- Stabilize soil structure with reliably cold-hardy plants that will remain in place for years.
- Select disease- and insect-resistant varieties to reduce reliance on pesticides.
- Avoid deeply tilling the soil, which displaces beneficial organisms.
- Add a five- to eight-centimetre layer of shredded bark over tree and shrub roots to conserve moisture and insulate them from excessive heat.
- Feed plants with trace minerals by making compost from disease-free garden leaves and vegetable kitchen waste.
- Fertilize with nutrients from natural sources such as blood, bone and kelp meals, alfalfa pellets and fish emulsion.
- Add organic material (leaves, peat moss, pine needles) to the soil to improve texture and help retain oxygen and moisture.
- Enhance nutrient take-up with Epsom salts: 1 cup (250 mL) per nine square metres raked into soil in spring.
- Use commercial organic fertilizers with low formulations, below 15 (e.g., 5-10-5), to prevent root burn and excessive soil salts.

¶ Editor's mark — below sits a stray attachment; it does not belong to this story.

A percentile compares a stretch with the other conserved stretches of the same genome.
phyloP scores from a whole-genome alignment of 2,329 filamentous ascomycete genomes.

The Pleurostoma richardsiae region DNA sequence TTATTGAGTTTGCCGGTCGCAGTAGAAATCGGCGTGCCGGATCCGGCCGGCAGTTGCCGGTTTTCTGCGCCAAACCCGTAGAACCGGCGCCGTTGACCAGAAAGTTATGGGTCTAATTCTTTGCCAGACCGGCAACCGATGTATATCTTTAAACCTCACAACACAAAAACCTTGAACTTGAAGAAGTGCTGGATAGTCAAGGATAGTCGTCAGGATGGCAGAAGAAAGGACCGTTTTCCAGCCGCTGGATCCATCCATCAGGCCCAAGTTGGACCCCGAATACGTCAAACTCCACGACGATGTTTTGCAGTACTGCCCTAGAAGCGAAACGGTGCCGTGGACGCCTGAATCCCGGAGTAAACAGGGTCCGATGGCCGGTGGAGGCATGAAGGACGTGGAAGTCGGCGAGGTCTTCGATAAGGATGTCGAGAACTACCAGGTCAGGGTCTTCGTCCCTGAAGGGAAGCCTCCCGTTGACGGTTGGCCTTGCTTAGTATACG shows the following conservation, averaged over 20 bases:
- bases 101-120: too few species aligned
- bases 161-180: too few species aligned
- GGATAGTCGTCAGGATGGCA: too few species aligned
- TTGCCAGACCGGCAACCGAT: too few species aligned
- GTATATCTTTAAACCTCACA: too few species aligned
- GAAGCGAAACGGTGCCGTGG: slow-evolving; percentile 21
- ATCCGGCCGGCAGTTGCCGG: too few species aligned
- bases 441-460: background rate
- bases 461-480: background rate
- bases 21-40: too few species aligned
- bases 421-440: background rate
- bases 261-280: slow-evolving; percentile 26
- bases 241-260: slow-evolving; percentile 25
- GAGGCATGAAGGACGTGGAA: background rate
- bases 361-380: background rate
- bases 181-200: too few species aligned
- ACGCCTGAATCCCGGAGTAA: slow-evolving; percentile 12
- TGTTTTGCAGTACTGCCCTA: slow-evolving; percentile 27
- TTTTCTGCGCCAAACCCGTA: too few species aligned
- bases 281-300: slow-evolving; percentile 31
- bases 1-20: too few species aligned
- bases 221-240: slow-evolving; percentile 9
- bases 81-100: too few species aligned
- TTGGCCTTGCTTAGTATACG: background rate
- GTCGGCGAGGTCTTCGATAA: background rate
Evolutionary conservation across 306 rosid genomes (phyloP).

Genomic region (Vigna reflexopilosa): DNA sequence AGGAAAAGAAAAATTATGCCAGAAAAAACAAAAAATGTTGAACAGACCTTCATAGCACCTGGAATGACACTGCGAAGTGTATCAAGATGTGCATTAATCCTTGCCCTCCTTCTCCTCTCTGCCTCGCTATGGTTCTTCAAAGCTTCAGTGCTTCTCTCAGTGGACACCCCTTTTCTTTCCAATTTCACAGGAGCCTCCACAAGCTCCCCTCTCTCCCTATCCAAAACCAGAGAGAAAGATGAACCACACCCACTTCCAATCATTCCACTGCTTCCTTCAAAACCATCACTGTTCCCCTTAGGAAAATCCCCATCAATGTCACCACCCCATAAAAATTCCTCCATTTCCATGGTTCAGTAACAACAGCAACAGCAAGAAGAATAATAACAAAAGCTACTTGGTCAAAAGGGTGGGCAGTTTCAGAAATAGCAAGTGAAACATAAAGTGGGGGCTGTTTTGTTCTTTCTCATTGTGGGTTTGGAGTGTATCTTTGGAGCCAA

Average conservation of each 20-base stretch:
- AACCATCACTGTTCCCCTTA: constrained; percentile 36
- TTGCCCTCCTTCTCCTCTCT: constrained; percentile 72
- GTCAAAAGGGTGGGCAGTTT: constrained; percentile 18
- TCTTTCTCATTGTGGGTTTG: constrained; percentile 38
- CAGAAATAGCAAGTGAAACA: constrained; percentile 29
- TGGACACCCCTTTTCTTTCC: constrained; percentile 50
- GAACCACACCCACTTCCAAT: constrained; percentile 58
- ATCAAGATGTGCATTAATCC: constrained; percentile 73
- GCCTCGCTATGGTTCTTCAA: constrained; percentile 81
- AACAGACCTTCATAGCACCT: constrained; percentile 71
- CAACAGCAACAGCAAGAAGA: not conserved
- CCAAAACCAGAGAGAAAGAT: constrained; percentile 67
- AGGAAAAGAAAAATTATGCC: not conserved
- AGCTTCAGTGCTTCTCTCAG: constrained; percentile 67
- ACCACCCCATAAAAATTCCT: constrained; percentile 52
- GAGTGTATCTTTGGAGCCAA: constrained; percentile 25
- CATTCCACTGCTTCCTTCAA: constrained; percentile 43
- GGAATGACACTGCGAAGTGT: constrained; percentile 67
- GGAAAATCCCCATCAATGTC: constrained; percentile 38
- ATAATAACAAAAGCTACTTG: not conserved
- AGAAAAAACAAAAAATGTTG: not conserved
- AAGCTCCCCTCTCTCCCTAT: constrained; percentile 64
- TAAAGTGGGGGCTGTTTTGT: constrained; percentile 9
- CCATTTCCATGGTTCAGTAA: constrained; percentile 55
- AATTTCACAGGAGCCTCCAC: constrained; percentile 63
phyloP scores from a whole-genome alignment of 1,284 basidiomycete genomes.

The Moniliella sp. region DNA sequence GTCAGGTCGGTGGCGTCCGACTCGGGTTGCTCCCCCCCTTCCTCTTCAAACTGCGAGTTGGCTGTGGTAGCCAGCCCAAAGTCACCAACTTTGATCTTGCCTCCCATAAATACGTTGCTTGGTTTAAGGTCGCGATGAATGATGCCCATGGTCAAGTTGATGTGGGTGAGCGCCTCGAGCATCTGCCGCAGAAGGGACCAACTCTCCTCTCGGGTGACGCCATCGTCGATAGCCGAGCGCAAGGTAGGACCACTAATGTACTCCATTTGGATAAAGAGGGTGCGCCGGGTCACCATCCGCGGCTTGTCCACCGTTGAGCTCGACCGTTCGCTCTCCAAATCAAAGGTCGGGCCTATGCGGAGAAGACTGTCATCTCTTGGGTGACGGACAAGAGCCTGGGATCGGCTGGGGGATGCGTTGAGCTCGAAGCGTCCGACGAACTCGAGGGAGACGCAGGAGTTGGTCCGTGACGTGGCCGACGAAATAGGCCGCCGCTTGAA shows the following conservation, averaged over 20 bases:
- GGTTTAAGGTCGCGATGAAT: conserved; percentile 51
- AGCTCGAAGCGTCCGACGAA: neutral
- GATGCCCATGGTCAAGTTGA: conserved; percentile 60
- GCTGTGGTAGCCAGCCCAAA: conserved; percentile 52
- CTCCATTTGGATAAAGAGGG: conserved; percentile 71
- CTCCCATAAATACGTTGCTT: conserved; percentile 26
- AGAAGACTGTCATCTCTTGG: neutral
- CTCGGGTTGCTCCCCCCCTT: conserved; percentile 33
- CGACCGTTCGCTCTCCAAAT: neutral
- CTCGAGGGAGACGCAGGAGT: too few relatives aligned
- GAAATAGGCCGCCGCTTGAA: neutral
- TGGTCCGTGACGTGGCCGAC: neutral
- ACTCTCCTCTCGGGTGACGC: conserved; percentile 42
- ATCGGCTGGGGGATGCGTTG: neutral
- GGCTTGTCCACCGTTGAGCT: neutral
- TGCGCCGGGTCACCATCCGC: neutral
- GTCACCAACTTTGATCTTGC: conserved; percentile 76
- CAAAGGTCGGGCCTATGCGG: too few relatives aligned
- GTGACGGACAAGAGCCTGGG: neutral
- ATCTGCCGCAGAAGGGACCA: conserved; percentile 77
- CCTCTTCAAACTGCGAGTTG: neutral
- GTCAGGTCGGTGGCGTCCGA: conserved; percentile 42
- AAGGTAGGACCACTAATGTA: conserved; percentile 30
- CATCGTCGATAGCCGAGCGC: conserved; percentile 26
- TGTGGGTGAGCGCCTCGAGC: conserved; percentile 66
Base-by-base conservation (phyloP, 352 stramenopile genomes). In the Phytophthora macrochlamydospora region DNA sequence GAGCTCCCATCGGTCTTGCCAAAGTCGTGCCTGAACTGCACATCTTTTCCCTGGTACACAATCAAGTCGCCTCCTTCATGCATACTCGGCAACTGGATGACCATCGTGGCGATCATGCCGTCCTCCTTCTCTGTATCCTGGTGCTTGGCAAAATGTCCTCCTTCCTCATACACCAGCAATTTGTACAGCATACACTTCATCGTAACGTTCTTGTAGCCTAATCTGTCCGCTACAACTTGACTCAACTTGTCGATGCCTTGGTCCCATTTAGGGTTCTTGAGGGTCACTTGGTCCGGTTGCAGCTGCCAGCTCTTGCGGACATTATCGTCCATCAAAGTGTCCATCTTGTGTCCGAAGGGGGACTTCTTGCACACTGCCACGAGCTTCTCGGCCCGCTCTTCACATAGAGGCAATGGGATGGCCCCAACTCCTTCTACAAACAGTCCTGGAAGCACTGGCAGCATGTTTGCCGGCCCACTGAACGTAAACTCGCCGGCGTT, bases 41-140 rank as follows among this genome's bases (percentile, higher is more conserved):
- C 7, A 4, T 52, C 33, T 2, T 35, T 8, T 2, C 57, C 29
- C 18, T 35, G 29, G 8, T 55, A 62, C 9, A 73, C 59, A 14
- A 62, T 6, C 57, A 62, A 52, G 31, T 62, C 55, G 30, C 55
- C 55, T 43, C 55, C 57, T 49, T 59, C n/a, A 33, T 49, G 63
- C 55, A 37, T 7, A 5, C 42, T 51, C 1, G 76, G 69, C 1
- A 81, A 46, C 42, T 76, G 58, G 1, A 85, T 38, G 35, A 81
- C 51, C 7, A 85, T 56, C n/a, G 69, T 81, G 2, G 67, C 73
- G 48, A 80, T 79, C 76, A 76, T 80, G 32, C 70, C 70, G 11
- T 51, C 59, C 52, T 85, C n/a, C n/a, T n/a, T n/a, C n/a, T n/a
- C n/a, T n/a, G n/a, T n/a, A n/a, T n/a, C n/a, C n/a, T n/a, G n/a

- Irrigate in early morning (especially roses and other plants prone to fungal diseases) or water at night to keep evaporation to a minimum.
- Replace water-wasting fine mist and overhead sprinklers with soaker hoses.
- Cover exposed soil with five centimetres of organic mulch (leaves or shredded bark) to conserve moisture.
- Water lawns thoroughly once or twice weekly instead of a brief, daily irrigation, so moisture absorbs deeply into soil, promoting healthy root growth.
- Choose drought-resistant plants that can withstand summer heat.